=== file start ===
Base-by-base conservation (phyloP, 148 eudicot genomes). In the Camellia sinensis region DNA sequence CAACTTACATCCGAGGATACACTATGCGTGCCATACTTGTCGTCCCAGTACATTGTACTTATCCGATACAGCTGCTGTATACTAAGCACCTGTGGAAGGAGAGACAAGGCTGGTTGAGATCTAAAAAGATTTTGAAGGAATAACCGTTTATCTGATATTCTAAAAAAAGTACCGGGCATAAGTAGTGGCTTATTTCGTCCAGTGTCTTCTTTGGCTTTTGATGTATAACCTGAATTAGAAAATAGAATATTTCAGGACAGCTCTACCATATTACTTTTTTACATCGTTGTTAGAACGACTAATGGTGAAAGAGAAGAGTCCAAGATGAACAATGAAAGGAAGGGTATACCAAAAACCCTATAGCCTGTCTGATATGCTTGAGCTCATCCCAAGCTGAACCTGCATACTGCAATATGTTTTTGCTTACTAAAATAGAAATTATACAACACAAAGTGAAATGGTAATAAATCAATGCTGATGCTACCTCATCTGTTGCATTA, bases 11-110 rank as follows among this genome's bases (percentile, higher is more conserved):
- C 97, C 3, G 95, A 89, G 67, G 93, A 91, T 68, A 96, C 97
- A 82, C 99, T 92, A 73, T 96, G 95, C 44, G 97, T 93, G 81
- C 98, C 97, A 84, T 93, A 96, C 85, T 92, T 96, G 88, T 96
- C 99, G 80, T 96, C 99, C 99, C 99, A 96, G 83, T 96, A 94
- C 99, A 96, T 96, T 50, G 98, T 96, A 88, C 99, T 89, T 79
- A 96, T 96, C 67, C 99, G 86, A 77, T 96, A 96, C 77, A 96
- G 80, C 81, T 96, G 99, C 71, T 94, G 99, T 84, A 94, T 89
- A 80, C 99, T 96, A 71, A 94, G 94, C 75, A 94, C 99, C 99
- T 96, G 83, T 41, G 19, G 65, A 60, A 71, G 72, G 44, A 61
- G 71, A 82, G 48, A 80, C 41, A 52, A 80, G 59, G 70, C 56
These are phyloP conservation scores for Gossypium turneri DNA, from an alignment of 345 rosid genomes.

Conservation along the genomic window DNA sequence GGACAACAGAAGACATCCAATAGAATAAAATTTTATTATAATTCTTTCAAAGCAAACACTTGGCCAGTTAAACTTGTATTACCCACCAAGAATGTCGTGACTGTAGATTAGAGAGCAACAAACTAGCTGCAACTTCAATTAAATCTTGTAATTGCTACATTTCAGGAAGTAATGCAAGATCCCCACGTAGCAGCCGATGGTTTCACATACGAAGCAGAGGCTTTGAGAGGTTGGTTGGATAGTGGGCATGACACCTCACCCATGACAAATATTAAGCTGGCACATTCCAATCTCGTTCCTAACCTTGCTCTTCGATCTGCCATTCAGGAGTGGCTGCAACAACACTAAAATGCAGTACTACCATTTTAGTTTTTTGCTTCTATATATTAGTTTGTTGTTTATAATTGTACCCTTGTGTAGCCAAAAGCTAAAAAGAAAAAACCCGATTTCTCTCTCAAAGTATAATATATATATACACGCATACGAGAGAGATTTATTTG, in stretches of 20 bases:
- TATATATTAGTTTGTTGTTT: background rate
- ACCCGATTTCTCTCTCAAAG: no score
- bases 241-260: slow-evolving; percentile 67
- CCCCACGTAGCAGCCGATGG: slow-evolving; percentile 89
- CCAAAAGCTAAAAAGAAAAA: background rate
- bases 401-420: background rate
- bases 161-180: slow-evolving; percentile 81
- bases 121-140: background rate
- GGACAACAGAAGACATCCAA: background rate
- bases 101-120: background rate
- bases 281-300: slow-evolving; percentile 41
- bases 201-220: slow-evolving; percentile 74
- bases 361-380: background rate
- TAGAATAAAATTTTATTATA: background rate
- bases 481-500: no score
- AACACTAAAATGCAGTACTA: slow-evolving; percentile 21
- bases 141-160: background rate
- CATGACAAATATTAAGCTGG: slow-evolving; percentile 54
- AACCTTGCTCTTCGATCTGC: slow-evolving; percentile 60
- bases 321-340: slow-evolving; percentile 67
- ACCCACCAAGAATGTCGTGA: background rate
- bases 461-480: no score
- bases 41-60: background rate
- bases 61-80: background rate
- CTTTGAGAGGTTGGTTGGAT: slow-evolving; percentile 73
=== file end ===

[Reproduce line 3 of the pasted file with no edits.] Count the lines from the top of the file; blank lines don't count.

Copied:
- A 82, C 99, T 92, A 73, T 96, G 95, C 44, G 97, T 93, G 81